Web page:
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FRANCE, A GO-GO PLACE FOR THE GAMES
November 13, 1967
Skiing in France today is like a trip into the 21st century. In the Olympic winter ahead, visitors to the Grenoble Games will discover a string of superb new playgrounds, many of them never before heard of. Pra-Loup, La Plagne, Flaine, Tignes, Avoriaz. The architecture of these resorts is a triumphantly audacious breakaway from mountain cuteness, the pistes are the best cared-for in all of Europe. Jean-Claude Killy and Marielle Goitschel, whose home town of Val-d'ls�re (right) has Europe's best skiing, have given French skiing one shot in the stretch pants. Another has come from government tax relief on recreational building. If the French continue to string t�l�ph�riques across the Alps at the present pace, one soon will be able to ski all the way from Geneva to Nice. French ski fashion is as daring as French ski architecture. The clothes designed by Mich�le Rosier of Paris are the most advanced in the world. Her Olympic year collection, including the quilted jump suit at right, adorns the cover and helps decorate the next 12 pages. Following, on page 59, begins a guide to the best of skiing in France in an Olympic winter and a guide to the whereabouts of the Mich�le Rosier ski gear at home and abroad. Finally, on page 80, Jack Olsen presents his own salty impression of Grenoble on the eve of the Games.
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November 13, 1967

France, A Go-go Place For The Games

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Skiing in France today is like a trip into the 21st century. In the Olympic winter ahead, visitors to the Grenoble Games will discover a string of superb new playgrounds, many of them never before heard of. Pra-Loup, La Plagne, Flaine, Tignes, Avoriaz. The architecture of these resorts is a triumphantly audacious breakaway from mountain cuteness, the pistes are the best cared-for in all of Europe. Jean-Claude Killy and Marielle Goitschel, whose home town of Val-d'ls�re (right) has Europe's best skiing, have given French skiing one shot in the stretch pants. Another has come from government tax relief on recreational building. If the French continue to string t�l�ph�riques across the Alps at the present pace, one soon will be able to ski all the way from Geneva to Nice. French ski fashion is as daring as French ski architecture. The clothes designed by Mich�le Rosier of Paris are the most advanced in the world. Her Olympic year collection, including the quilted jump suit at right, adorns the cover and helps decorate the next 12 pages. Following, on page 59, begins a guide to the best of skiing in France in an Olympic winter and a guide to the whereabouts of the Mich�le Rosier ski gear at home and abroad. Finally, on page 80, Jack Olsen presents his own salty impression of Grenoble on the eve of the Games.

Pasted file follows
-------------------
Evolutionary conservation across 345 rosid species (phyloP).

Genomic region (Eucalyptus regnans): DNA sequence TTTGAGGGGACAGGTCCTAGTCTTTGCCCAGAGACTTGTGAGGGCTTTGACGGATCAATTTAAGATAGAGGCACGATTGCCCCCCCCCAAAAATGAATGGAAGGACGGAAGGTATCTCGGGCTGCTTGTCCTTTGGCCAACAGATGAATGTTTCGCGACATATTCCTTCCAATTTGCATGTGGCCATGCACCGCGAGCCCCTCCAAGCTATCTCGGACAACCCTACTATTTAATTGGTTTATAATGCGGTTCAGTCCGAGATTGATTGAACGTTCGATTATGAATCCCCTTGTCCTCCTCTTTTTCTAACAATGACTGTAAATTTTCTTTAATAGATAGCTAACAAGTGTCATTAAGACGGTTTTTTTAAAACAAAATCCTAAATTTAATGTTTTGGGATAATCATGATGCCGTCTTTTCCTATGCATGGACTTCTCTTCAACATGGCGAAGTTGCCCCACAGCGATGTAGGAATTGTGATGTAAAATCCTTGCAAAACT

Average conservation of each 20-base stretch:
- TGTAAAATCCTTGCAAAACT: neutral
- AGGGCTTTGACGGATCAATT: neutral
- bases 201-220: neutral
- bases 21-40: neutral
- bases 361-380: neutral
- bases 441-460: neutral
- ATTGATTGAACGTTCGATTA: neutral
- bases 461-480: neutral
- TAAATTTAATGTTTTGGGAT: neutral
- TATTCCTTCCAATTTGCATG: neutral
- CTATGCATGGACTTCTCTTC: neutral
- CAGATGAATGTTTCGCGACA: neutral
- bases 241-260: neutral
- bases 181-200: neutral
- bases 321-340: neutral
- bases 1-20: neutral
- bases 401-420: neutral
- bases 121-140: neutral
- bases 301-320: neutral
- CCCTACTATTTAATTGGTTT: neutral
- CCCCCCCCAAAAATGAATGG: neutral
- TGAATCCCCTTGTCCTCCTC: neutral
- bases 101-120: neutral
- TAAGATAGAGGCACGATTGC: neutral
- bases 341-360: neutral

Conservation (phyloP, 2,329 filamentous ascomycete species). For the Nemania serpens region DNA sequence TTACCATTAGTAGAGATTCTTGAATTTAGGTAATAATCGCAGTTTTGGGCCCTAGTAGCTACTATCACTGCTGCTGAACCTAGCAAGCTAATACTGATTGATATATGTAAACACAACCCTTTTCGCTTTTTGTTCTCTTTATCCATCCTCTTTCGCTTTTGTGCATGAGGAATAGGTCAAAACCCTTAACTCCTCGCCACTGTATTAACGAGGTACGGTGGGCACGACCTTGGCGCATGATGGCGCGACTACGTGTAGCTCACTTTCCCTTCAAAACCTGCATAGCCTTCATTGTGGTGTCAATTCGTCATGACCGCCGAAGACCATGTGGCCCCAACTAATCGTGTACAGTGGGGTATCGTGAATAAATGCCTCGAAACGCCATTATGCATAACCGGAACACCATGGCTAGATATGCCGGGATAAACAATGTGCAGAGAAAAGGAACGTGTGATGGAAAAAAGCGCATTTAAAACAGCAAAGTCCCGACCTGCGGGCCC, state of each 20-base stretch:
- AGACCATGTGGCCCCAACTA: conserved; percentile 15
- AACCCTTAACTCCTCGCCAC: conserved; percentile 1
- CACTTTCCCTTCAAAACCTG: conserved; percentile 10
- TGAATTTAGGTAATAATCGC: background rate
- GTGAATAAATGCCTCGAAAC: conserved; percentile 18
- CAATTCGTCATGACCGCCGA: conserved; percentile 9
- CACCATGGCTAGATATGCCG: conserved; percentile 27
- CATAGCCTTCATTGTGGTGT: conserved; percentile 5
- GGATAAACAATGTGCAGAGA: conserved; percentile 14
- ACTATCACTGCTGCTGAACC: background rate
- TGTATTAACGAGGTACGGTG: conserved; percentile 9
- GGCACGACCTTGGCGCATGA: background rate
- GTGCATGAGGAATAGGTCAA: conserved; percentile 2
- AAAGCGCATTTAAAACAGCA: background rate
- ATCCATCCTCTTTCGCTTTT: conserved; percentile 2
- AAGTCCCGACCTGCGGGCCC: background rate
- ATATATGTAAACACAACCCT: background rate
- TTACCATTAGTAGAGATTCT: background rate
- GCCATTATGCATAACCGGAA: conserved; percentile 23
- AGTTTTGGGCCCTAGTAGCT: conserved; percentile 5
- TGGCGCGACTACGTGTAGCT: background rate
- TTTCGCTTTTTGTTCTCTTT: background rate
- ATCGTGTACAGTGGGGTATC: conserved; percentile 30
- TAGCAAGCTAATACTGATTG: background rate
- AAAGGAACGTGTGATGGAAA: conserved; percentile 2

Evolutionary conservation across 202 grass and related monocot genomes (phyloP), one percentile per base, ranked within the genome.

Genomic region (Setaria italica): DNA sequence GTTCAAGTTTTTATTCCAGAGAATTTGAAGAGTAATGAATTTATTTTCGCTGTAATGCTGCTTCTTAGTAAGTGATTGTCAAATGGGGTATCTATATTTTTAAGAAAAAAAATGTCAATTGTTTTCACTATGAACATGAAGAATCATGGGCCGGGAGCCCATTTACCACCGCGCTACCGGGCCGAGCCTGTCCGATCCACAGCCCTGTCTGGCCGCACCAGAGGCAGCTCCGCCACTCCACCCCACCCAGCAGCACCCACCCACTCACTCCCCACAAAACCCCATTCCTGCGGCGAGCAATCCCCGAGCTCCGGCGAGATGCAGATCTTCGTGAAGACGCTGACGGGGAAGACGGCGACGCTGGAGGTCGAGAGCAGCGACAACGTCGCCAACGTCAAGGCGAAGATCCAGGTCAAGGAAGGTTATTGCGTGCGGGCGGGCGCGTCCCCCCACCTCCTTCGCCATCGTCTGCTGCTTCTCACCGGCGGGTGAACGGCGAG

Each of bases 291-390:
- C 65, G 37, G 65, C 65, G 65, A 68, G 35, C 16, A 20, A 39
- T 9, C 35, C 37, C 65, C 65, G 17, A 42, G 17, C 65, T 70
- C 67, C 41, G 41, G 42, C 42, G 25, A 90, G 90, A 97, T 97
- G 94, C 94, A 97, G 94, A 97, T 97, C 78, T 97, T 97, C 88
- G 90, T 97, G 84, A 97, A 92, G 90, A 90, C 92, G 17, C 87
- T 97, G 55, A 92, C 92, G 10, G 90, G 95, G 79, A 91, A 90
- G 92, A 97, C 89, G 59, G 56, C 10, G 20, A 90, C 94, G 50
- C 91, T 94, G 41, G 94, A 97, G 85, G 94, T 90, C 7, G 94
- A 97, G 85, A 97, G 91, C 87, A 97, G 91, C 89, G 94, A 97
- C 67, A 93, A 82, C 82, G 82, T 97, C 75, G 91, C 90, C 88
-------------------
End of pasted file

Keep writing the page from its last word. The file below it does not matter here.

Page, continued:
Ski leaps into the future in a quilted velvet suit stretched out in an Avoriaz porthole. A skyscraper soars above La Plagne snowfields and a para-skier descends on them.

Motorcycle jackets, helmets and goggles are Rosier's revved-up look. At La Plagne the Rolls-Royce of lifts glides to a view of Mont Blanc and the Matterhorn.

The ski house of tomorrow is a double-hulled prefab, helmeted in polyester; the racing suit of today is of the same superstretch nylon worn by French team.

The shingled facade of a condominium is as rugged as an Avoriaz cliff. The shock colors of a quilted jumpsuit echo those of Avoriaz lift-crew uniforms.

Courchevel is the kind of place where the girls ski in minipants and the lights glow until dawn. It was the first town in Europe built solely for skiers.

Ski jump suits of parachute nylon tower above Grenoble, as seen from the Saint-Nizier hill.

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